FIG. 6 is a schematic view of a computer system. Advantageously, the invention is well-suited for use in a computer system 600. The computer system 600 may also be called an electronic system or an information handling system and includes a central processing unit, a memory and a system bus. The information handling system includes a central processing unit 604, a random access memory 632, and a system bus 630 for communicatively coupling the central processing unit 604 and the random access memory 632. The information handling system 600 includes a disk drive device which includes the ramp described above. The information handling system 600 may also include an input/output bus 610 and several devices peripheral devices, such as 612, 614, 616, 618, 620, and 622 may be attached to the input output bus 610. Peripheral devices may include hard disk drives, magneto-optical drives, floppy disk drives, monitors, keyboards and other such peripherals.

It is to be understood that the above description is intended to be illustrative, and not restrictive. Many other embodiments will be apparent to those of skill in the art upon reviewing the above description. The scope of the invention should, therefore, be determined with reference to the appended claims, along with the full scope of equivalents to which such claims are entitled.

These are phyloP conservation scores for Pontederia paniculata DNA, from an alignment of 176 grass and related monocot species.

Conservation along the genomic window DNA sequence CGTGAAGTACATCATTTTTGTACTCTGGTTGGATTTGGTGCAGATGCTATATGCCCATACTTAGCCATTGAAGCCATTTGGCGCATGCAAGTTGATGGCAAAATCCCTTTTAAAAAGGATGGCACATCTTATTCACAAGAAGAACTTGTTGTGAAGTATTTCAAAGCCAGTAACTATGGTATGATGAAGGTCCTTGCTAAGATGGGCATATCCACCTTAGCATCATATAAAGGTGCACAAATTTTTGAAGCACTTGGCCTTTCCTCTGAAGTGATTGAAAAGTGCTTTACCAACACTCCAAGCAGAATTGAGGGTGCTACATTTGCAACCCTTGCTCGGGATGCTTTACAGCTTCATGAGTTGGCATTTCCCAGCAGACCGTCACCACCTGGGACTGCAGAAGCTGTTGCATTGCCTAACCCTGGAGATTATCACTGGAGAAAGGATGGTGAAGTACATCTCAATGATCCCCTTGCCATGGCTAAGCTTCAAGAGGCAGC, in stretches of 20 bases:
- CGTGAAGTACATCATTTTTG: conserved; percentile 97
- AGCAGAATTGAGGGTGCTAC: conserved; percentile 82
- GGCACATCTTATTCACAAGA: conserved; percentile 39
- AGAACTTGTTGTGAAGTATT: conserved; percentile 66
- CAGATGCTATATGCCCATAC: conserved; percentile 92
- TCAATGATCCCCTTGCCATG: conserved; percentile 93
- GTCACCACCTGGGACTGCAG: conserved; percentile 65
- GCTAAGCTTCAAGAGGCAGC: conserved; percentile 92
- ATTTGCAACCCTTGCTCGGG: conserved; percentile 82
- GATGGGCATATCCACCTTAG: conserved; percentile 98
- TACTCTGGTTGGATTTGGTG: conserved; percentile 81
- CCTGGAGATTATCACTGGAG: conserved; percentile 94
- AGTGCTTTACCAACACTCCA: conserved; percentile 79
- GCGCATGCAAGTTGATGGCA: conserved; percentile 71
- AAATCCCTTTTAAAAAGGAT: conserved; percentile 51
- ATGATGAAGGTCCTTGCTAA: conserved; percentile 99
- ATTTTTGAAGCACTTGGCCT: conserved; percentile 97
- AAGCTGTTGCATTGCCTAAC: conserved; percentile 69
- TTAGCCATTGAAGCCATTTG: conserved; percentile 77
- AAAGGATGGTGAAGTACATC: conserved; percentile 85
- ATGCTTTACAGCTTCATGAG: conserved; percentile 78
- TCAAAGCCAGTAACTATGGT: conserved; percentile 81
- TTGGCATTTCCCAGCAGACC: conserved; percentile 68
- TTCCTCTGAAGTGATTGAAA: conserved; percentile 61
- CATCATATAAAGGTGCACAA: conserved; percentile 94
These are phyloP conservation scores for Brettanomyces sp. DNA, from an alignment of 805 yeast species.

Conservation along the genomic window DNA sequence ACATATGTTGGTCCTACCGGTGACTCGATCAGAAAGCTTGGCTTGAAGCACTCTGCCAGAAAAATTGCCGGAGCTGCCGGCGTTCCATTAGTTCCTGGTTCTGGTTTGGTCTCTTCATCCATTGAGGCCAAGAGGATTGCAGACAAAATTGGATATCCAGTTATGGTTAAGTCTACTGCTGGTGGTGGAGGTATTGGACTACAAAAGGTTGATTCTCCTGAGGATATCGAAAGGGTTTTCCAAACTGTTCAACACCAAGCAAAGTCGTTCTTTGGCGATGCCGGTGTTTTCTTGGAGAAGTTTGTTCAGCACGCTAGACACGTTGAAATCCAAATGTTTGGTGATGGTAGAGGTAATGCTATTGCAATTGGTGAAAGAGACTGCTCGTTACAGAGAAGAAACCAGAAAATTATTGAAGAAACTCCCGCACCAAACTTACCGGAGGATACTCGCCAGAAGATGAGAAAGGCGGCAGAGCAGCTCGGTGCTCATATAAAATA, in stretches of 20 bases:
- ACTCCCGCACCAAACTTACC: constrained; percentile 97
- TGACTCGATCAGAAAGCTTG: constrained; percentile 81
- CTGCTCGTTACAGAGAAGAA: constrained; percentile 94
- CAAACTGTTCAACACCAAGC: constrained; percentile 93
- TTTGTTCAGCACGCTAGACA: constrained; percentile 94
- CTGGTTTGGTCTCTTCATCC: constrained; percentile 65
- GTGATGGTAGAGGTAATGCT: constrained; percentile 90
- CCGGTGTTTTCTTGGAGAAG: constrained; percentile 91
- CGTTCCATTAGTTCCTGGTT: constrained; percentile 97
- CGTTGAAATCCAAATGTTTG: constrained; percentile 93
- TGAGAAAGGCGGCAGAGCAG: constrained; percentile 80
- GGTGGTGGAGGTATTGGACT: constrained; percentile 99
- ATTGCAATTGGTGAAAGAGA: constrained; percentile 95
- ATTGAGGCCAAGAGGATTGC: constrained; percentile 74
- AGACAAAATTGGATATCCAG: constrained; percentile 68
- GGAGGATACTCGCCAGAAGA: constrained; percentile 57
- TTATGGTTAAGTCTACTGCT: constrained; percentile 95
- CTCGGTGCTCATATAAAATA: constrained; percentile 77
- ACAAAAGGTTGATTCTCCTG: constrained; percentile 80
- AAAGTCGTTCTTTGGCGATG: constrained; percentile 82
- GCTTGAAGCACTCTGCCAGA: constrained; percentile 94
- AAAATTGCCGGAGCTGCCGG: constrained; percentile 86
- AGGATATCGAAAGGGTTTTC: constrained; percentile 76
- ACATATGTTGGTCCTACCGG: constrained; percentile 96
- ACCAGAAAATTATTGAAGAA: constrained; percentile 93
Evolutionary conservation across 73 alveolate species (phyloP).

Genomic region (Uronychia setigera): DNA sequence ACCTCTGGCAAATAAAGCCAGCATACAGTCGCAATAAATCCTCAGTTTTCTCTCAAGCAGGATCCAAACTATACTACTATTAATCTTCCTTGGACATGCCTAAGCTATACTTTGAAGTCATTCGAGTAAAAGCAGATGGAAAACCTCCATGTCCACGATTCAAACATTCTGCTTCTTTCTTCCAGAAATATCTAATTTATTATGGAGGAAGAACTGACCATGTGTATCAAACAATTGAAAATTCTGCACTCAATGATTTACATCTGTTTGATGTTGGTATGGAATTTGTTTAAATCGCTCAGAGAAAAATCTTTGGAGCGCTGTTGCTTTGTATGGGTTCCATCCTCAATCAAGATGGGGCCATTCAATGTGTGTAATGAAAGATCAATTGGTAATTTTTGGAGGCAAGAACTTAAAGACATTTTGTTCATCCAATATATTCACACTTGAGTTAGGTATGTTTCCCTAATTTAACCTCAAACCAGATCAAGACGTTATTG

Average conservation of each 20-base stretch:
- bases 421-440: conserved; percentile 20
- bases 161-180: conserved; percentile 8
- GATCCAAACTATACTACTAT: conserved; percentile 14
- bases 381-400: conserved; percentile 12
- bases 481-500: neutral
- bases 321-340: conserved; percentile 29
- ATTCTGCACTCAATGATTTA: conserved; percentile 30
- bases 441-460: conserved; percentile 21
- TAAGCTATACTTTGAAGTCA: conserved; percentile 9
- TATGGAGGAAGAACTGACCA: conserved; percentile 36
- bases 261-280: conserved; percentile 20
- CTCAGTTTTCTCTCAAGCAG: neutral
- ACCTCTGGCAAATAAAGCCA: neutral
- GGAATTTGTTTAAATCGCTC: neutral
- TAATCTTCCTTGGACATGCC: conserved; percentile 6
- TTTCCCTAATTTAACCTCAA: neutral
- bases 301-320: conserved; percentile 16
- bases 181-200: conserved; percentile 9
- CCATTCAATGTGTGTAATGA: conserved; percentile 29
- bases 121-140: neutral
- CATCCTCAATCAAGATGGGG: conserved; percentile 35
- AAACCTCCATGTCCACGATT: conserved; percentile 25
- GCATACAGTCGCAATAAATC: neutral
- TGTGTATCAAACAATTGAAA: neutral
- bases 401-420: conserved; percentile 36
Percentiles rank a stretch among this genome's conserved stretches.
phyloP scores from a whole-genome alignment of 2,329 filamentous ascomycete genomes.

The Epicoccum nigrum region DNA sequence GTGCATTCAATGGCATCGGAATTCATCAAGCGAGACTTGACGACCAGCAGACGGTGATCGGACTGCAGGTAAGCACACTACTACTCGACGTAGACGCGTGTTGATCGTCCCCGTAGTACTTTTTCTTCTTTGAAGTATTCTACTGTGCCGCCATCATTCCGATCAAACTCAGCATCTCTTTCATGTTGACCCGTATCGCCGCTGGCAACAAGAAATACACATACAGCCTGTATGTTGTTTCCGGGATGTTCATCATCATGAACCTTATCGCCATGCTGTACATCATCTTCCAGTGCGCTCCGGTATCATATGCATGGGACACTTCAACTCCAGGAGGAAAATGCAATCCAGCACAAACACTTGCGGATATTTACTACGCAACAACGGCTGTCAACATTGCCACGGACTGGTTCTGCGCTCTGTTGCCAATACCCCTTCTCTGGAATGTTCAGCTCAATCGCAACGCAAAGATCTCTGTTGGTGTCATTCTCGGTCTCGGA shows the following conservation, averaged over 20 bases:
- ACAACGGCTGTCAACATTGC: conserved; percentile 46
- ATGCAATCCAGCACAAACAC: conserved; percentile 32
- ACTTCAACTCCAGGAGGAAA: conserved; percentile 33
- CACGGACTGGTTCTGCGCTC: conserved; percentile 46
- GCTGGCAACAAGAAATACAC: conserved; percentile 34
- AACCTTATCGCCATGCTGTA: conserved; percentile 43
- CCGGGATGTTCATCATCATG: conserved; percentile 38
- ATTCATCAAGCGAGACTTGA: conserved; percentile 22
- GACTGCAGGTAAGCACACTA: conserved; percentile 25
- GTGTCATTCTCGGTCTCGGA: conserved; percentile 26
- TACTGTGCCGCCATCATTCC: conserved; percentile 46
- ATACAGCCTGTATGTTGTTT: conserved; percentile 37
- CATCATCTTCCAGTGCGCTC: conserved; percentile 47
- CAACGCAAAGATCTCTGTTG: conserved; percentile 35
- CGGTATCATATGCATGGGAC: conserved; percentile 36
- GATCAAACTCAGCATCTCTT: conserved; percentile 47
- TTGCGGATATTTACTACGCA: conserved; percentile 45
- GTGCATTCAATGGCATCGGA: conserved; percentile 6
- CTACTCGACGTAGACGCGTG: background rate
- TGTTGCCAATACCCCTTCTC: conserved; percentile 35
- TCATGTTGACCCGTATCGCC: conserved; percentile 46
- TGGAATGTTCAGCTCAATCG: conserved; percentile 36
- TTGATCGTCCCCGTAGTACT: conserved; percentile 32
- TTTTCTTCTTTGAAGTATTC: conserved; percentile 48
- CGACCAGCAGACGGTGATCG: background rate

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Referenced by
Citing PatentFiling datePublication dateApplicantTitle
US6275356 *May 14, 1998Aug 14, 2001Seagate Technology, Inc.Friction control on HGA ramp load/unload surface
US6278584May 14, 1998Aug 21, 2001Seagate Technology, Inc.Friction control on HGA ramp load/unload surface
US6487050 *Dec 28, 1999Nov 26, 2002Seagate Technology LlcDisc drive with wear-resistant ramp coating of carbon nitride or metal nitride
US6564916 *Nov 5, 1999May 20, 2003Toyota Jidosha Kabushiki KaishaFrictional engaging device and frictional engagement control method
US6765762Mar 8, 2002Jul 20, 2004Kabushiki Kaisha ToshibaDisk drive with a parking ramp for parking heads
US7365930 *Jun 1, 2006Apr 29, 2008Hitachi Global Storage TechnologiesLoad/unload mechanism for magnetic disk drive
US7400471 *Aug 11, 2004Jul 15, 2008Fujitsu LimitedRamp loading unit including means for reducing powder collected on head support part, and disk drive including same
US8169747 *Aug 25, 2009May 1, 2012Nippon Mektron, Ltd.Cushioning ramp having a stepped structure for a magnetic disc apparatus
US8550222 *Aug 16, 2007Oct 8, 2013GM Global Technology Operations LLCActive material based bodies for varying frictional force levels at the interface between two surfaces
US20090045042 *Aug 16, 2007Feb 19, 2009Gm Global Technology Operations, Inc.Active material based bodies for varying frictional force levels at the interface between two surfaces
Classifications
U.S. Classification360/75, 360/254.8, G9B/5.181, G9B/21.027
International ClassificationG11B5/54, G11B21/22
Cooperative ClassificationG11B5/54, G11B21/22
European ClassificationG11B21/22, G11B5/54